Using getValue() with Date Fields in MODX

In a recent article, we looked at a very fast and efficient xPDO method for getting the value of a single field from a MODX object using the getValue method of the xPDO object. For example, this code will get the introtext field from a resource with the pagetitle “Products”:

[code language=”php”]
$query = $modx->newQuery(‘modResource’, array(
‘pagetitle’ => ‘Products’,
));
$query->select(‘introtext’);
$intro = $modx->getValue($query->prepare());
[/code]

In this article, we’ll look at using it with date fields like createdon, and publishedon.

MODX logo

A while back, I wrote an article on MODX date fields where I complained about the fact that the date is stored as a unix timestamp, but retrieving it converts it to a date string. To format the date string yourself, you have to convert it back to a timestamp, then back to a formatted string. That requires two completely unnecessary transformations, both of which take time to perform.

Using getValue(), as described in the last few articles, provides a really nice solution for this, since getValue() always gets the raw value of a field. Here’s an example that gets the date that a particular resource was published and displays it as a formatted string using PHP’s strftime() function.

[code language=”php”]
$query = $modx->newQuery(‘modResource’, array(
‘pagetitle’ => ‘Products’,
));
$query->select(‘publishedon’);
$date = $modx->getValue($query->prepare());

if ($date === false) {
/* resource not found */
} elseif (empty($date)) {
/* resource not published */
} else {
return strftime("%m, %d, %Y", $date);
}
[/code]

The code above will give you a very fast and efficient display of the date the resource was published. Note that even though the output is based on a field from a foreign resource (i.e., not the current resource), that resource is never retrieved by our code. The code gets only the value of the field we’re interested in.

Other Date Fields

The process is the same for any of the date fields for a resource. Just put the field name in the select() line. Here’s a list of them:

  • createdon
  • publishedon
  • editedon
  • publishedon
  • pub_date
  • unpub_date
  • deletedon

The main code of our method is the same as it was in earlier articles, but you need to be a little careful in detecting errors because if the field is empty, the method will return '0', and PHP needs a little help in distinguishing that from an error return (false). You also need to remember that the return value will always be a string, even though the value in the database is a Unix timestamp.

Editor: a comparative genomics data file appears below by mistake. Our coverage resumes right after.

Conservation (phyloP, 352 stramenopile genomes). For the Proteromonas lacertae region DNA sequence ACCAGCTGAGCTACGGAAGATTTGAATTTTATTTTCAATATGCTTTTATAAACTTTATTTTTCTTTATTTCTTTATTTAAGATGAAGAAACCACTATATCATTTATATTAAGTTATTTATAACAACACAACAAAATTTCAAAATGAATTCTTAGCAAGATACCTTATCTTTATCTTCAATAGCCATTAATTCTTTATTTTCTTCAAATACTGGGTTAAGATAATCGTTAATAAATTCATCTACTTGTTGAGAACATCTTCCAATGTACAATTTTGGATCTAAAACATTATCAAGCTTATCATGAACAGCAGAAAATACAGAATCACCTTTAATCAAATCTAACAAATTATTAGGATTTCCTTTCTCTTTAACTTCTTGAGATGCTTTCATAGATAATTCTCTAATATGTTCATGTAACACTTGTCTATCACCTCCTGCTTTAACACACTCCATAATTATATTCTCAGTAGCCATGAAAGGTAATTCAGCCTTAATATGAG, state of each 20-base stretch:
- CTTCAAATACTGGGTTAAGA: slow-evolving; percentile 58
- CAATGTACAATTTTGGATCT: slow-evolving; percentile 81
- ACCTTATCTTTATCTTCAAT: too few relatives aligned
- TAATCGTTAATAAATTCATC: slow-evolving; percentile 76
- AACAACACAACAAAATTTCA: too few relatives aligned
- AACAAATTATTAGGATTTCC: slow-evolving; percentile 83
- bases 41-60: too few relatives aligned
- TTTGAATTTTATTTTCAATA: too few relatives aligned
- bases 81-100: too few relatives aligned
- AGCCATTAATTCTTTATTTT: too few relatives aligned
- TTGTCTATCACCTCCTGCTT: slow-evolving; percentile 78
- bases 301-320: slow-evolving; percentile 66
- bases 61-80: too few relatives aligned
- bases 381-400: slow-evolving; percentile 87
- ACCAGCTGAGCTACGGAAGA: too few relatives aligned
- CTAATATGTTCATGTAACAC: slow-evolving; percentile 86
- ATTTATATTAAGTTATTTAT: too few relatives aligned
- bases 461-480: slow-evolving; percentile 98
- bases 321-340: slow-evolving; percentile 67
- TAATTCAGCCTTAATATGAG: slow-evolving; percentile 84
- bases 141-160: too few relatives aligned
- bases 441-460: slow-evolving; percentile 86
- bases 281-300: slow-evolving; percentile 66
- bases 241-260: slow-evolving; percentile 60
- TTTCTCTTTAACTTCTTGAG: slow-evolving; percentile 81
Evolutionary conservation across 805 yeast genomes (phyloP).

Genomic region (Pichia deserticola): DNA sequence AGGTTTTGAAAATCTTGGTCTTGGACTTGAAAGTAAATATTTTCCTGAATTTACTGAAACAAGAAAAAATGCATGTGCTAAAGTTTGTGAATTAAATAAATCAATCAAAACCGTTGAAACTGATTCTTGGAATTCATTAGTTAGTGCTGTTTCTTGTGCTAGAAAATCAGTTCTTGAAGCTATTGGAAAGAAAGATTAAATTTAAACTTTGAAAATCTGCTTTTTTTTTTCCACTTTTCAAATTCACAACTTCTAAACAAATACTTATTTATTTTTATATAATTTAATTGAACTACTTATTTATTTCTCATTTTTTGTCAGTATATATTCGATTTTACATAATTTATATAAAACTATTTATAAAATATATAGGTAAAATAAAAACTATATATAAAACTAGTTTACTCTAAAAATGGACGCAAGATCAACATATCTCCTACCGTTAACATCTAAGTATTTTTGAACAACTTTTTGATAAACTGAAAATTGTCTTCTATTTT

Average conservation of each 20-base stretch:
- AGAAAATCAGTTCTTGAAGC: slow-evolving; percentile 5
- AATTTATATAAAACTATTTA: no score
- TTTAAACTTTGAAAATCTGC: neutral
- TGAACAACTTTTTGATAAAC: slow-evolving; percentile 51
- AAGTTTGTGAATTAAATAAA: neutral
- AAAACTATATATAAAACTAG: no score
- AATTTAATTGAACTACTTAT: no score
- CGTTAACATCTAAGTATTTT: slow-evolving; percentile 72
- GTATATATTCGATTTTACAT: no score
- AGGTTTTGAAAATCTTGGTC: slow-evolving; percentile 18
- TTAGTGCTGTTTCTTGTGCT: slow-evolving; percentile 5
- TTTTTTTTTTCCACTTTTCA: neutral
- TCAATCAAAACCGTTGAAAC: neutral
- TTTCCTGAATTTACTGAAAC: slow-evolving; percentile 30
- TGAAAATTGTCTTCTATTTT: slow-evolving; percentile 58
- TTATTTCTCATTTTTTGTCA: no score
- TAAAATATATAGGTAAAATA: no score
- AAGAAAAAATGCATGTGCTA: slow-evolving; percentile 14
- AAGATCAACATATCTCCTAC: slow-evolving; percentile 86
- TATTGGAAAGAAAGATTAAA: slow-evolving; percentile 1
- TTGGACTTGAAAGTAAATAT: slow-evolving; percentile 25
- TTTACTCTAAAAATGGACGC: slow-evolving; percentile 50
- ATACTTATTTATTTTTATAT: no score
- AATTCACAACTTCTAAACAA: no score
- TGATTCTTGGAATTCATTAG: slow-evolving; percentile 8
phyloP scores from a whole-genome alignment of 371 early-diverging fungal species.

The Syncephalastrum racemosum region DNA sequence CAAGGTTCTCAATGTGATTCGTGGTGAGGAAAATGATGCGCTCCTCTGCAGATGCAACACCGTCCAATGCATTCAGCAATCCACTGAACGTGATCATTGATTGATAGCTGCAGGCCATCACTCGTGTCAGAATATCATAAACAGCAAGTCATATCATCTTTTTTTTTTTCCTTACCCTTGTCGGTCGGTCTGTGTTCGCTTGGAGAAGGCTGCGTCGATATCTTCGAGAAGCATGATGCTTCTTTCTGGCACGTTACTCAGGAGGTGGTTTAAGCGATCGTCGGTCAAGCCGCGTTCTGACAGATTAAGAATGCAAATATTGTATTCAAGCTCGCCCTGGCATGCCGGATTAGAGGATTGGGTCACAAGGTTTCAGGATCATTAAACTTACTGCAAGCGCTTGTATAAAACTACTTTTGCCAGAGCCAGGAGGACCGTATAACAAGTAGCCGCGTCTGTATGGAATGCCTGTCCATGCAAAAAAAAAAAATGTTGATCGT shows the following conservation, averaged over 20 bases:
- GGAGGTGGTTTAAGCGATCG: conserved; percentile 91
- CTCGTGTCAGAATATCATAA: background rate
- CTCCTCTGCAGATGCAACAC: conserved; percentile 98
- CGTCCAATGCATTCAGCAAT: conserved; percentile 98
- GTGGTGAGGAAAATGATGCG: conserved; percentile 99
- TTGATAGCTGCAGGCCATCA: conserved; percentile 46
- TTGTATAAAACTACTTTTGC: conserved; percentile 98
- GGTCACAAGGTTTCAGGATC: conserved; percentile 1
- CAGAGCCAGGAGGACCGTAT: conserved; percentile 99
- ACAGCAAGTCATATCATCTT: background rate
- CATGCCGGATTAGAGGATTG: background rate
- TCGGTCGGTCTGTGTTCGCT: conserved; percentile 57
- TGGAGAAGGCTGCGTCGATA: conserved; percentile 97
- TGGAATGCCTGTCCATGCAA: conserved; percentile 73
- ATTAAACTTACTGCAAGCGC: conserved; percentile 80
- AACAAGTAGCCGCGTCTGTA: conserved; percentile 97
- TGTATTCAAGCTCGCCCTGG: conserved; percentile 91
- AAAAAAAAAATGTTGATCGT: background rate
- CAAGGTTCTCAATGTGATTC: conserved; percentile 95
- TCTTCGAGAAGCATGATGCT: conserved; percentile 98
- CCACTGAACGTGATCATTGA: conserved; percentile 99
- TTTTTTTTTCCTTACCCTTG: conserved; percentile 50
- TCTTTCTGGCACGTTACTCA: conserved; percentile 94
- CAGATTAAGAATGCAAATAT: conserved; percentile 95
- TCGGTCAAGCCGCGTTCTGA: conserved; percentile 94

As we saw with boolean fields in the previous article, the trick is to use three equal signs (===) to detect the error condition. Here’s an example using the
editedon field that generates and returns output based on the state of that field:

[code language=”php”]
$query = $modx->newQuery(‘modResource’, array(
‘pagetitle’ => ‘Products’,
));
$query->select(‘editedon’);
$editedOn = $modx->getValue($query->prepare());

if ($editedOn === false) {
/* The query failed */
$output = ‘Resource Not found’;
} elseif (empty($editedOn)) {
$output = ‘Resource Not Published’;
} else {
$output = strftime(‘%m, %d, %Y’, $editedOn);
}
return $output;
[/code]

With the code above, the first if looks for a boolean value of false. That result will only happen if the getValue() call fails, so it can reliably be used to detect an error condition. The second if will detect any case where the field value is empty or zero, so it will execute in all cases where the resource has not been published yet. If the code reaches our third if statement, we can be sure that the query was successful and that some date is set.

You might be wondering why we didn’t initialize the $output variable in the code above. You could make a very good argument that it should be early in the code with something like this:

[code language=”php”]
$output = ”;
[/code]

This is a very good practice. It helps avoid errors that pop up when a user has E_NOTICE errors on and the variable is used before being initialized. In this case, it’s technically unnecessary. Because the three if conditions exhaust all the possibilities, the $output variable will always be set before it could be used. Notice also that in all three if sections, the $output variable is on the left, which means that we are setting its value rather than using it, so there’s no chance of PHP complaining about using an unknown variable.

All that said, it would still be a good idea to initialize the $output variable in case the code involving the variable changes somewhere down the road.


For more information on how to use MODX to create a web site, see my web site Bob’s Guides, or better yet, buy my book: MODX: The Official Guide.

Looking for quality MODX Web Hosting? Look no further than Arvixe Web Hosting!

Tags: , , , , , , , , | Posted under MODX, MODX | RSS 2.0

Author Spotlight

Bob Ray

Bob Ray is the author of MODX: The Official Guide and over 30 MODX add-on components. He hosts Bob's Guides, a source of valuable information for MODX users, and has been very active in the MODX Forums with over 19,000 posts.

Leave a Reply

Your email address will not be published. Required fields are marked *